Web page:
In the end, unless we forget winning, how can we ever really succeed as ourselves?

Somebody has to break the cycles, become new and compassionate.  Shouldn’t that be us?

We can’t win them all.  But if we try some times, we just might find, that we can succeed, if we just don’t get all hung up on winning.

TBB knows, all of this, of course.  She may want family members to see where they are wrong, may want to point out their sins, but she knows that she has to be willing to remove the log from her eye first.  A battle of sin finding doesn’t connect a family, birth or chosen.

So she seeks ways to change old habits.  To open the space for respect, connection and love she needs to forget winning.

May she have blessed success.

One thought on “Forget Winning”

  1. I’ve probably said this here before, but, given your mention of defenselessness, I just couldn’t resist.

    My single favorite Workbook lesson from A Course in Miracles is “In my defenselessness, my safety lies.”

    It’s such a powerful and difficult lesson to learn that I don’t need to win, I just need to be loving; that I don’t need to defend myself because I can’t be hurt.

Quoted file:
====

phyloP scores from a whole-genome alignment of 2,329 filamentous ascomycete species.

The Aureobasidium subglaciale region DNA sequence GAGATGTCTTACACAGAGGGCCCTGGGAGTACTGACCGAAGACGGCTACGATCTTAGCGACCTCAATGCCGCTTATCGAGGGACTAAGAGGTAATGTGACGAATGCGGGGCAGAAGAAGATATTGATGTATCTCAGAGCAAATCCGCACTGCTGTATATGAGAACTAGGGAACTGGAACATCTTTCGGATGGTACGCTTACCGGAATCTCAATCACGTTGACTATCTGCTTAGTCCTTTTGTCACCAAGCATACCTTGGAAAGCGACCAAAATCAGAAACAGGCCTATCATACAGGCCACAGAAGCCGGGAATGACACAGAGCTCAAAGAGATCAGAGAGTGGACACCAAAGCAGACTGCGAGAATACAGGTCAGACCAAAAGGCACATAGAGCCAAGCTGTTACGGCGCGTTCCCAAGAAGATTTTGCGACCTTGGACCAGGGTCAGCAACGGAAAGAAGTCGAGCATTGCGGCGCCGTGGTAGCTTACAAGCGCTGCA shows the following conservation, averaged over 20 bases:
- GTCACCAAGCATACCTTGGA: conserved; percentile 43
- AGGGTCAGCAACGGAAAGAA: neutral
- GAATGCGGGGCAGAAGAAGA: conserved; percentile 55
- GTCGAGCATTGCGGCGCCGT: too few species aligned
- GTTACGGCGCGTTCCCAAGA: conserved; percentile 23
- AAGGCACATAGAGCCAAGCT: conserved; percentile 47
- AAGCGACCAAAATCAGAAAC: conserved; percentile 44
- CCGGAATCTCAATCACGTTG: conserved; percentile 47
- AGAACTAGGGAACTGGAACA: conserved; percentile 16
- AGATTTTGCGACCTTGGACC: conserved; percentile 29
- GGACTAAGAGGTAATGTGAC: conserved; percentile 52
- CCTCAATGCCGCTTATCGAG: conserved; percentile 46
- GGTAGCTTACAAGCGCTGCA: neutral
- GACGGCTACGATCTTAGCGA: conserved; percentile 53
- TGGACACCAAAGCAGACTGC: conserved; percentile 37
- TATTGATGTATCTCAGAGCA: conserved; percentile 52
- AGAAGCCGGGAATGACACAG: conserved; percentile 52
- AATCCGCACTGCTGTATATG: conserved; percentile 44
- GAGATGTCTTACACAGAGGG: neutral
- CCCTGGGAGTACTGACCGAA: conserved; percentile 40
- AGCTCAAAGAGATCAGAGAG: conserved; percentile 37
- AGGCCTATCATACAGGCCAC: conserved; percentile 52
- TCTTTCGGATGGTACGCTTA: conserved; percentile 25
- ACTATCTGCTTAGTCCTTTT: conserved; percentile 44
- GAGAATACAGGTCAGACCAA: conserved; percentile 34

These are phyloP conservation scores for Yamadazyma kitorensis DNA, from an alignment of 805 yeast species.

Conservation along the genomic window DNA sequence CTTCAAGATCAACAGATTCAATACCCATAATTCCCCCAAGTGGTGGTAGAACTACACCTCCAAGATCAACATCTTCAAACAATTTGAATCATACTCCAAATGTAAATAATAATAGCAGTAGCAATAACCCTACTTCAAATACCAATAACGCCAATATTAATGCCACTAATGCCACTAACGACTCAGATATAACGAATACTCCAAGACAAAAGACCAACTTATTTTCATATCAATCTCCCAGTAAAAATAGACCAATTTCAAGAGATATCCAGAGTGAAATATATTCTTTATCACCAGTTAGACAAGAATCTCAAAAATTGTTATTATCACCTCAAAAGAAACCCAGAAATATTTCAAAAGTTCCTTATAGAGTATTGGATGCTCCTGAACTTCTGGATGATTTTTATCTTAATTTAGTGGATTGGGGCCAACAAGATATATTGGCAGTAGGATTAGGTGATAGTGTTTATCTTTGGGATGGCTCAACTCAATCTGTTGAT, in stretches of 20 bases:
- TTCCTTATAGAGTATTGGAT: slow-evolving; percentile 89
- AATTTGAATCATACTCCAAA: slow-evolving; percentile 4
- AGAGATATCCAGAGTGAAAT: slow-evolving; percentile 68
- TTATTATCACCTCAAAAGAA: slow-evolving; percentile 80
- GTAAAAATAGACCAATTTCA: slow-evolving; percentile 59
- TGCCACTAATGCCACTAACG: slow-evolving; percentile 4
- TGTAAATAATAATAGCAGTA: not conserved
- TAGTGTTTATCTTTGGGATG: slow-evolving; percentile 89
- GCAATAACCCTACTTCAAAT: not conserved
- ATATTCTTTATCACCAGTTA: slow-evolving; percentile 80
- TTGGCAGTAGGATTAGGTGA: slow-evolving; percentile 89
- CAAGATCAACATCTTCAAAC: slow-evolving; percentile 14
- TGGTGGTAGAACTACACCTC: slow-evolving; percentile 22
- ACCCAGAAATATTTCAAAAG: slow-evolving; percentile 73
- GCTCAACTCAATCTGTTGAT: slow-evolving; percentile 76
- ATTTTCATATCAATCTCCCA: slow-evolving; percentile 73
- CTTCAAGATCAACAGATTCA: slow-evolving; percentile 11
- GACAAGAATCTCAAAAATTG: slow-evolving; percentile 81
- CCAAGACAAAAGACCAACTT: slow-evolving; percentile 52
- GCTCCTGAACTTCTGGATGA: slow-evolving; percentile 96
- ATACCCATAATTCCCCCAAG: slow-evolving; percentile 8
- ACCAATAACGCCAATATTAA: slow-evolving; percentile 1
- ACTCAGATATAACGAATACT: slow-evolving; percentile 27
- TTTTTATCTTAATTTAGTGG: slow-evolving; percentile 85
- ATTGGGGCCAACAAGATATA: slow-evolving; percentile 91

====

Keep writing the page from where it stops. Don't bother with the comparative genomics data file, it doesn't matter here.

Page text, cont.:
But the rewards, especially the heart connections that can result, that follow when I can show others that they’re OK just the way they are, whether I agree with them or not, are immense.

    As an attorney, however, I know all about having to win arguments. In fact, I’m sure that the desire to prove to others that I’m right, and therefore should be loved, played a large part in my decision to become an attorney.

    However, learning that I don’t need to win is incredibly freeing. It takes SO much energy to be right all the time, or at least to convince myself and everyone else that I am.

    I’m glad that I’ve learned to simply remove myself from that battlefield because, ultimately, it’s pointless. It doesn’t give me what I want — peace, joy and, most of all, connection with others — so today, I make a different choice.

    I choose to love instead of fight.